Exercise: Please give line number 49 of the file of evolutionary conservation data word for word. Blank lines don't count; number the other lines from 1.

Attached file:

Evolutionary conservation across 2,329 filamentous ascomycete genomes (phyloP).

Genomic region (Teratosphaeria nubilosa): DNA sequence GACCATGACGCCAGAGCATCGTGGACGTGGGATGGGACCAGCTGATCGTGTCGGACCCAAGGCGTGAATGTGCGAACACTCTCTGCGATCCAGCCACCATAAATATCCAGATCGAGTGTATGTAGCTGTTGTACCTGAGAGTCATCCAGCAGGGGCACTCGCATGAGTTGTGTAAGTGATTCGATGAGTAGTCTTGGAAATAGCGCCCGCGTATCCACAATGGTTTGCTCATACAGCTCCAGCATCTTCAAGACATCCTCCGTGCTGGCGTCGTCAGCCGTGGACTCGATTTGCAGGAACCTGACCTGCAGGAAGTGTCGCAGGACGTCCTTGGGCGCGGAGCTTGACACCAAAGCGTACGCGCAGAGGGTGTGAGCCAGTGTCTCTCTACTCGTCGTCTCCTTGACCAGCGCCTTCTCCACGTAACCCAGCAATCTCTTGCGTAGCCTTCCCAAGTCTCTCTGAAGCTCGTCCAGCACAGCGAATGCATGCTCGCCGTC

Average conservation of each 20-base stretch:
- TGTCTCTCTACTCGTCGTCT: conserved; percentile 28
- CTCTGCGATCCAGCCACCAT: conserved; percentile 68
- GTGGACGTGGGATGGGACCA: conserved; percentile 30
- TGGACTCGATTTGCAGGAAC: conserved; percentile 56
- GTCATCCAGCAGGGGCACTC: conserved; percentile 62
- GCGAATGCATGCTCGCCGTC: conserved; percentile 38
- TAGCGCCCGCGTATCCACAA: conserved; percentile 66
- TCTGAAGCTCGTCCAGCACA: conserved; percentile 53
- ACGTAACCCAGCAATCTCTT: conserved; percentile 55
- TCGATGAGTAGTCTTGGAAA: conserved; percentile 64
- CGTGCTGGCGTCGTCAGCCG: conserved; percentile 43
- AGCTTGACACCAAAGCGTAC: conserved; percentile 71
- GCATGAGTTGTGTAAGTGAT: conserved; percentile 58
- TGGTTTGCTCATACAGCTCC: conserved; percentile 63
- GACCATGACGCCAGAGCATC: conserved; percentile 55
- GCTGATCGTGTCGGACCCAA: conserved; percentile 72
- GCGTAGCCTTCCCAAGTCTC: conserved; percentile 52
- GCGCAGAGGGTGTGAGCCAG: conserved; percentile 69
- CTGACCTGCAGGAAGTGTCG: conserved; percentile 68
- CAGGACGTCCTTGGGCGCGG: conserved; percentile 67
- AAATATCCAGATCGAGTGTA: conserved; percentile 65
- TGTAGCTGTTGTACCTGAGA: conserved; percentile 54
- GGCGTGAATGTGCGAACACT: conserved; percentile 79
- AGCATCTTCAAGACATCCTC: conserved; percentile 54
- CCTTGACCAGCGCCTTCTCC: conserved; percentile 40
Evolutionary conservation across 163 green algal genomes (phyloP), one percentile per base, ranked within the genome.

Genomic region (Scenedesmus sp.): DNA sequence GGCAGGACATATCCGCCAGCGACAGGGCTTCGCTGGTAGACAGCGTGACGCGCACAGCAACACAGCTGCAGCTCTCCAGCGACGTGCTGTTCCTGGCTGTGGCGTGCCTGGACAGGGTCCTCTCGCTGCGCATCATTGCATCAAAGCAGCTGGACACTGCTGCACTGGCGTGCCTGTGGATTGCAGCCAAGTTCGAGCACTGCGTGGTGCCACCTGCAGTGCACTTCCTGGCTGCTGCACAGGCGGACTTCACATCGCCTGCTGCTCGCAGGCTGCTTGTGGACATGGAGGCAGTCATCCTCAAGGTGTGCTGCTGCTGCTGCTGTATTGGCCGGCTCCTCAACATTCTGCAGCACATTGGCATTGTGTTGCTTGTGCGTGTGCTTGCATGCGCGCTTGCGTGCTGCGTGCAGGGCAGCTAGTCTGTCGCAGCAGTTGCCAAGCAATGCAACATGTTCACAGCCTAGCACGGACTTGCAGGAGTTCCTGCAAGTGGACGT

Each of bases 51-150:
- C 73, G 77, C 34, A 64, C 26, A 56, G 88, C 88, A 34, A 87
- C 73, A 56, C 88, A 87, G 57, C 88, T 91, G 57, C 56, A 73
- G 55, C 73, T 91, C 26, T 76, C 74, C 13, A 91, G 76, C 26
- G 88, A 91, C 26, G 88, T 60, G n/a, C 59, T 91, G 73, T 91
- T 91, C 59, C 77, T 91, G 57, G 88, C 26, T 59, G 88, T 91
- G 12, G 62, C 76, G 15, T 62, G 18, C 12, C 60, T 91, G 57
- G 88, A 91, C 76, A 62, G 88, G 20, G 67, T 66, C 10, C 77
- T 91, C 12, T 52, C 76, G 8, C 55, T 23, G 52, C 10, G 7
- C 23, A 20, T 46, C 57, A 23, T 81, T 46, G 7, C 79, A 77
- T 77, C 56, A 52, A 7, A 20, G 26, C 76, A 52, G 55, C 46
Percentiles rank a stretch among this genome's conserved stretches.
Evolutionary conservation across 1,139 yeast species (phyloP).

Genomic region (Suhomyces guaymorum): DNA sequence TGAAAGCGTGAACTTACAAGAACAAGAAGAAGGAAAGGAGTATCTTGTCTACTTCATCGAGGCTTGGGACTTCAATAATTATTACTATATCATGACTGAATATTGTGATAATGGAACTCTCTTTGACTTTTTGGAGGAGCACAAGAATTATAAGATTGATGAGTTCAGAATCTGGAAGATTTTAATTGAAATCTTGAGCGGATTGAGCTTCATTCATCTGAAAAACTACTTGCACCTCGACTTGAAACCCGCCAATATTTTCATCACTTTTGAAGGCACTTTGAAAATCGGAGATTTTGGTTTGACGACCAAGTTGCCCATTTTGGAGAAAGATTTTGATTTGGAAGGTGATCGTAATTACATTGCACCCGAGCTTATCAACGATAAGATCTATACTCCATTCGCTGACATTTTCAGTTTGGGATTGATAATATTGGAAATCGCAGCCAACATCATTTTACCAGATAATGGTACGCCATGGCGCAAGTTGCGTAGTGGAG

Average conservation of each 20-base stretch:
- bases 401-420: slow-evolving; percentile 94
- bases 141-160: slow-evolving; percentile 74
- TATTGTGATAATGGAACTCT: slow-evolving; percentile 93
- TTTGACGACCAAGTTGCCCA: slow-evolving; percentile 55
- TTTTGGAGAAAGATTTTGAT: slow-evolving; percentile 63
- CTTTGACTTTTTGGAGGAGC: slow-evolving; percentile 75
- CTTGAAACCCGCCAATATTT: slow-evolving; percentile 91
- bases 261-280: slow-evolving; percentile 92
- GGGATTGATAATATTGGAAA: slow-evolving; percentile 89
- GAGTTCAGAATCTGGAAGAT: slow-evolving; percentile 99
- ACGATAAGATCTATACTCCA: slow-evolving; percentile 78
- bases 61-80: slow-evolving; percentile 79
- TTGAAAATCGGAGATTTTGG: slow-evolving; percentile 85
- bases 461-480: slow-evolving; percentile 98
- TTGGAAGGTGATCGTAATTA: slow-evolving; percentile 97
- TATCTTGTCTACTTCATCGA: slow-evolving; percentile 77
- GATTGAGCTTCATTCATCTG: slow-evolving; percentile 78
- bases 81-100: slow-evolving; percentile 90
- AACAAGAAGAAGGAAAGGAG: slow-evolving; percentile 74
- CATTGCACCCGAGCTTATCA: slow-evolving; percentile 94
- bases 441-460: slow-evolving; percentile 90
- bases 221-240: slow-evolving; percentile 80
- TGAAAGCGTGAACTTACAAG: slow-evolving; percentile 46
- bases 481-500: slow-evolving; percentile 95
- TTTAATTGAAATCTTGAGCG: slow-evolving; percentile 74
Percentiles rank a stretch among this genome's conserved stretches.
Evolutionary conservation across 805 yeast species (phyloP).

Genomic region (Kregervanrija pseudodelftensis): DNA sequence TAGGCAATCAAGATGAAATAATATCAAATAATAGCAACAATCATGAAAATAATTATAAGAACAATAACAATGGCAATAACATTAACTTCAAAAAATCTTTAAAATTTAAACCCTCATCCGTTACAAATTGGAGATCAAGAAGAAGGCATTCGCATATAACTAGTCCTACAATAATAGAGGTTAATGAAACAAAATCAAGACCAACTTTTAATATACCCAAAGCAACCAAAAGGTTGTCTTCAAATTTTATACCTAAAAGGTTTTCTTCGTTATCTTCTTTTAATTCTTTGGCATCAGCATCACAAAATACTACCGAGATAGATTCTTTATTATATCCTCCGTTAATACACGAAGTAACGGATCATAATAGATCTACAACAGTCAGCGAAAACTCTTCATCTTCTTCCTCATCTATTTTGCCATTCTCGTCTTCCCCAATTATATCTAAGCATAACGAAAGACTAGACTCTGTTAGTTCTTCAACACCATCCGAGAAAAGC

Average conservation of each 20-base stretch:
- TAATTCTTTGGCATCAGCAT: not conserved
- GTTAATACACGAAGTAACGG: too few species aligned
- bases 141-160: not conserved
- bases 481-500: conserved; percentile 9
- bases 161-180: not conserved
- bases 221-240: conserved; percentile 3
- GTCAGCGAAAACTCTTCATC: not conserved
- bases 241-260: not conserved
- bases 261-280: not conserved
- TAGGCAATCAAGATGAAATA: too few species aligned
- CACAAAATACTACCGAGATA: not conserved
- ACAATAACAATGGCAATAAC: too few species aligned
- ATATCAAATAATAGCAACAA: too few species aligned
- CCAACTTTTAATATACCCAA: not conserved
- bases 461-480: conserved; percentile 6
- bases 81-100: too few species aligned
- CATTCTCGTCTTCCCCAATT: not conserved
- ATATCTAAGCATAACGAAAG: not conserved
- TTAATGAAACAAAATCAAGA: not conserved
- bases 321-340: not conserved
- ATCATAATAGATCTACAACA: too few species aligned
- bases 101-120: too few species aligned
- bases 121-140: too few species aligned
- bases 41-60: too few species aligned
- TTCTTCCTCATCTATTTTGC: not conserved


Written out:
- TTTGACGACCAAGTTGCCCA: slow-evolving; percentile 55